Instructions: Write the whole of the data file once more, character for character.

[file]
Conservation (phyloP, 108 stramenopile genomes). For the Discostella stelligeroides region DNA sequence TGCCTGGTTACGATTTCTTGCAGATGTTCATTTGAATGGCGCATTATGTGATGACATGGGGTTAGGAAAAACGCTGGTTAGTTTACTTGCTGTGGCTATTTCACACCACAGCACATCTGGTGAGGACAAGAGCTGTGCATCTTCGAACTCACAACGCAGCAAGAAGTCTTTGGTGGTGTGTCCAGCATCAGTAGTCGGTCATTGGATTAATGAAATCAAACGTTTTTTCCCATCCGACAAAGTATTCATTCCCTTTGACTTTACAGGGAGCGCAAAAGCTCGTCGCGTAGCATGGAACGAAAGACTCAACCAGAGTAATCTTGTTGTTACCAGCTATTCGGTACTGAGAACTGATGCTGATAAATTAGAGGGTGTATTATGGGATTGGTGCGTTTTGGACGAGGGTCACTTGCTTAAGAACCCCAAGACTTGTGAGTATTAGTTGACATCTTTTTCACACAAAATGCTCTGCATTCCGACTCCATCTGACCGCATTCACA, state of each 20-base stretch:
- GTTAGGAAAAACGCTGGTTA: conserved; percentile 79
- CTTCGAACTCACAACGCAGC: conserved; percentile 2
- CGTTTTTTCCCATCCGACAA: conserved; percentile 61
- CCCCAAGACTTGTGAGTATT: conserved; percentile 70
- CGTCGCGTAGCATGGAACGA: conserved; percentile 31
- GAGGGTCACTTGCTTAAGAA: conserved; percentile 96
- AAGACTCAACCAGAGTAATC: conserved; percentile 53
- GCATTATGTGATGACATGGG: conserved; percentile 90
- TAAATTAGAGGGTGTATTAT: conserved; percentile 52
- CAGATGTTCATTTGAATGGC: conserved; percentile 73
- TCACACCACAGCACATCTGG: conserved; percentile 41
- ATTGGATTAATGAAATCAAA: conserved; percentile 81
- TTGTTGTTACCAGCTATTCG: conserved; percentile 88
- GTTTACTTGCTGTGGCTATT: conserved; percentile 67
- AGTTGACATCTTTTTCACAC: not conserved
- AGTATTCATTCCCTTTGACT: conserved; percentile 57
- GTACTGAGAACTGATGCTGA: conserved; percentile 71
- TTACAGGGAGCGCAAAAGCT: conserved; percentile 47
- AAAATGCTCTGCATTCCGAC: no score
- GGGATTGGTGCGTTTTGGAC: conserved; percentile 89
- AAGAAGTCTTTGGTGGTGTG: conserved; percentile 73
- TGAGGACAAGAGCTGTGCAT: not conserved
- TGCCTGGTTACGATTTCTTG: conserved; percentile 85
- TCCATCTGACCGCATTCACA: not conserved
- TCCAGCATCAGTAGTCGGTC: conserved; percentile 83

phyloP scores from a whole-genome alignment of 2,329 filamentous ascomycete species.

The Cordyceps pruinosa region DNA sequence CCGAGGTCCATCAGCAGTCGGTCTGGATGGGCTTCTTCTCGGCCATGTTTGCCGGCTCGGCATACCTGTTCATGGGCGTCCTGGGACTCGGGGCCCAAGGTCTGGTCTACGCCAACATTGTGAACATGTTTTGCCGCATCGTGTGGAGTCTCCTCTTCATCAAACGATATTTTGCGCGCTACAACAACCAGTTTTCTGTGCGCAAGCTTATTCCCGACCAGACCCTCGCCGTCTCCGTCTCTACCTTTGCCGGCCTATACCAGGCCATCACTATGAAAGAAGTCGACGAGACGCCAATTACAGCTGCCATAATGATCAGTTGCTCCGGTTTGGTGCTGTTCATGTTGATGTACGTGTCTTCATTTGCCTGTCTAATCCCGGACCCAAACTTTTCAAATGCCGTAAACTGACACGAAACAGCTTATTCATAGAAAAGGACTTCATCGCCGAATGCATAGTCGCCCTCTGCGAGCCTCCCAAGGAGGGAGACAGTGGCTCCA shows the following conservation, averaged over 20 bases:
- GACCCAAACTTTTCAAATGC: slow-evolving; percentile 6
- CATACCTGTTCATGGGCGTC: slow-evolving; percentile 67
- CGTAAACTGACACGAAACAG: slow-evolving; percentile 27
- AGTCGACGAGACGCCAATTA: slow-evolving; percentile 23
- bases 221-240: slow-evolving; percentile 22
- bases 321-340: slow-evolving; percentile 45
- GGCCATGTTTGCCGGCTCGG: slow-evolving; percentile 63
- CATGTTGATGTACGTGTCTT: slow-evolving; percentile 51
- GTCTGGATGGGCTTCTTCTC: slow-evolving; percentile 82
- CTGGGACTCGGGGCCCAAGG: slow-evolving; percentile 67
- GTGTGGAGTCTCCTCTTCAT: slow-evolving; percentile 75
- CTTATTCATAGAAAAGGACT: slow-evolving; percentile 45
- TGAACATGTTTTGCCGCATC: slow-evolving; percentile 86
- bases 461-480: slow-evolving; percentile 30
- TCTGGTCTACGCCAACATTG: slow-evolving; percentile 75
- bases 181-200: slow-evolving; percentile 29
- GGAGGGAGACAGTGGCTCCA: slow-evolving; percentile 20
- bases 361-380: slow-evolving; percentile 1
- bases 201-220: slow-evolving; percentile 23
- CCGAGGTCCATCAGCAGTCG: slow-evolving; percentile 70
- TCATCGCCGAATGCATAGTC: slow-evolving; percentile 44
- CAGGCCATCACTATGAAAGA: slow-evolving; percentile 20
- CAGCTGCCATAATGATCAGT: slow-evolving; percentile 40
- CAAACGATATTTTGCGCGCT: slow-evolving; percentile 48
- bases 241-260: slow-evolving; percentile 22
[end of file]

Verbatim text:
Conservation (phyloP, 108 stramenopile genomes). For the Discostella stelligeroides region DNA sequence TGCCTGGTTACGATTTCTTGCAGATGTTCATTTGAATGGCGCATTATGTGATGACATGGGGTTAGGAAAAACGCTGGTTAGTTTACTTGCTGTGGCTATTTCACACCACAGCACATCTGGTGAGGACAAGAGCTGTGCATCTTCGAACTCACAACGCAGCAAGAAGTCTTTGGTGGTGTGTCCAGCATCAGTAGTCGGTCATTGGATTAATGAAATCAAACGTTTTTTCCCATCCGACAAAGTATTCATTCCCTTTGACTTTACAGGGAGCGCAAAAGCTCGTCGCGTAGCATGGAACGAAAGACTCAACCAGAGTAATCTTGTTGTTACCAGCTATTCGGTACTGAGAACTGATGCTGATAAATTAGAGGGTGTATTATGGGATTGGTGCGTTTTGGACGAGGGTCACTTGCTTAAGAACCCCAAGACTTGTGAGTATTAGTTGACATCTTTTTCACACAAAATGCTCTGCATTCCGACTCCATCTGACCGCATTCACA, state of each 20-base stretch:
- GTTAGGAAAAACGCTGGTTA: conserved; percentile 79
- CTTCGAACTCACAACGCAGC: conserved; percentile 2
- CGTTTTTTCCCATCCGACAA: conserved; percentile 61
- CCCCAAGACTTGTGAGTATT: conserved; percentile 70
- CGTCGCGTAGCATGGAACGA: conserved; percentile 31
- GAGGGTCACTTGCTTAAGAA: conserved; percentile 96
- AAGACTCAACCAGAGTAATC: conserved; percentile 53
- GCATTATGTGATGACATGGG: conserved; percentile 90
- TAAATTAGAGGGTGTATTAT: conserved; percentile 52
- CAGATGTTCATTTGAATGGC: conserved; percentile 73
- TCACACCACAGCACATCTGG: conserved; percentile 41
- ATTGGATTAATGAAATCAAA: conserved; percentile 81
- TTGTTGTTACCAGCTATTCG: conserved; percentile 88
- GTTTACTTGCTGTGGCTATT: conserved; percentile 67
- AGTTGACATCTTTTTCACAC: not conserved
- AGTATTCATTCCCTTTGACT: conserved; percentile 57
- GTACTGAGAACTGATGCTGA: conserved; percentile 71
- TTACAGGGAGCGCAAAAGCT: conserved; percentile 47
- AAAATGCTCTGCATTCCGAC: no score
- GGGATTGGTGCGTTTTGGAC: conserved; percentile 89
- AAGAAGTCTTTGGTGGTGTG: conserved; percentile 73
- TGAGGACAAGAGCTGTGCAT: not conserved
- TGCCTGGTTACGATTTCTTG: conserved; percentile 85
- TCCATCTGACCGCATTCACA: not conserved
- TCCAGCATCAGTAGTCGGTC: conserved; percentile 83

phyloP scores from a whole-genome alignment of 2,329 filamentous ascomycete species.

The Cordyceps pruinosa region DNA sequence CCGAGGTCCATCAGCAGTCGGTCTGGATGGGCTTCTTCTCGGCCATGTTTGCCGGCTCGGCATACCTGTTCATGGGCGTCCTGGGACTCGGGGCCCAAGGTCTGGTCTACGCCAACATTGTGAACATGTTTTGCCGCATCGTGTGGAGTCTCCTCTTCATCAAACGATATTTTGCGCGCTACAACAACCAGTTTTCTGTGCGCAAGCTTATTCCCGACCAGACCCTCGCCGTCTCCGTCTCTACCTTTGCCGGCCTATACCAGGCCATCACTATGAAAGAAGTCGACGAGACGCCAATTACAGCTGCCATAATGATCAGTTGCTCCGGTTTGGTGCTGTTCATGTTGATGTACGTGTCTTCATTTGCCTGTCTAATCCCGGACCCAAACTTTTCAAATGCCGTAAACTGACACGAAACAGCTTATTCATAGAAAAGGACTTCATCGCCGAATGCATAGTCGCCCTCTGCGAGCCTCCCAAGGAGGGAGACAGTGGCTCCA shows the following conservation, averaged over 20 bases:
- GACCCAAACTTTTCAAATGC: slow-evolving; percentile 6
- CATACCTGTTCATGGGCGTC: slow-evolving; percentile 67
- CGTAAACTGACACGAAACAG: slow-evolving; percentile 27
- AGTCGACGAGACGCCAATTA: slow-evolving; percentile 23
- bases 221-240: slow-evolving; percentile 22
- bases 321-340: slow-evolving; percentile 45
- GGCCATGTTTGCCGGCTCGG: slow-evolving; percentile 63
- CATGTTGATGTACGTGTCTT: slow-evolving; percentile 51
- GTCTGGATGGGCTTCTTCTC: slow-evolving; percentile 82
- CTGGGACTCGGGGCCCAAGG: slow-evolving; percentile 67
- GTGTGGAGTCTCCTCTTCAT: slow-evolving; percentile 75
- CTTATTCATAGAAAAGGACT: slow-evolving; percentile 45
- TGAACATGTTTTGCCGCATC: slow-evolving; percentile 86
- bases 461-480: slow-evolving; percentile 30
- TCTGGTCTACGCCAACATTG: slow-evolving; percentile 75
- bases 181-200: slow-evolving; percentile 29
- GGAGGGAGACAGTGGCTCCA: slow-evolving; percentile 20
- bases 361-380: slow-evolving; percentile 1
- bases 201-220: slow-evolving; percentile 23
- CCGAGGTCCATCAGCAGTCG: slow-evolving; percentile 70
- TCATCGCCGAATGCATAGTC: slow-evolving; percentile 44
- CAGGCCATCACTATGAAAGA: slow-evolving; percentile 20
- CAGCTGCCATAATGATCAGT: slow-evolving; percentile 40
- CAAACGATATTTTGCGCGCT: slow-evolving; percentile 48
- bases 241-260: slow-evolving; percentile 22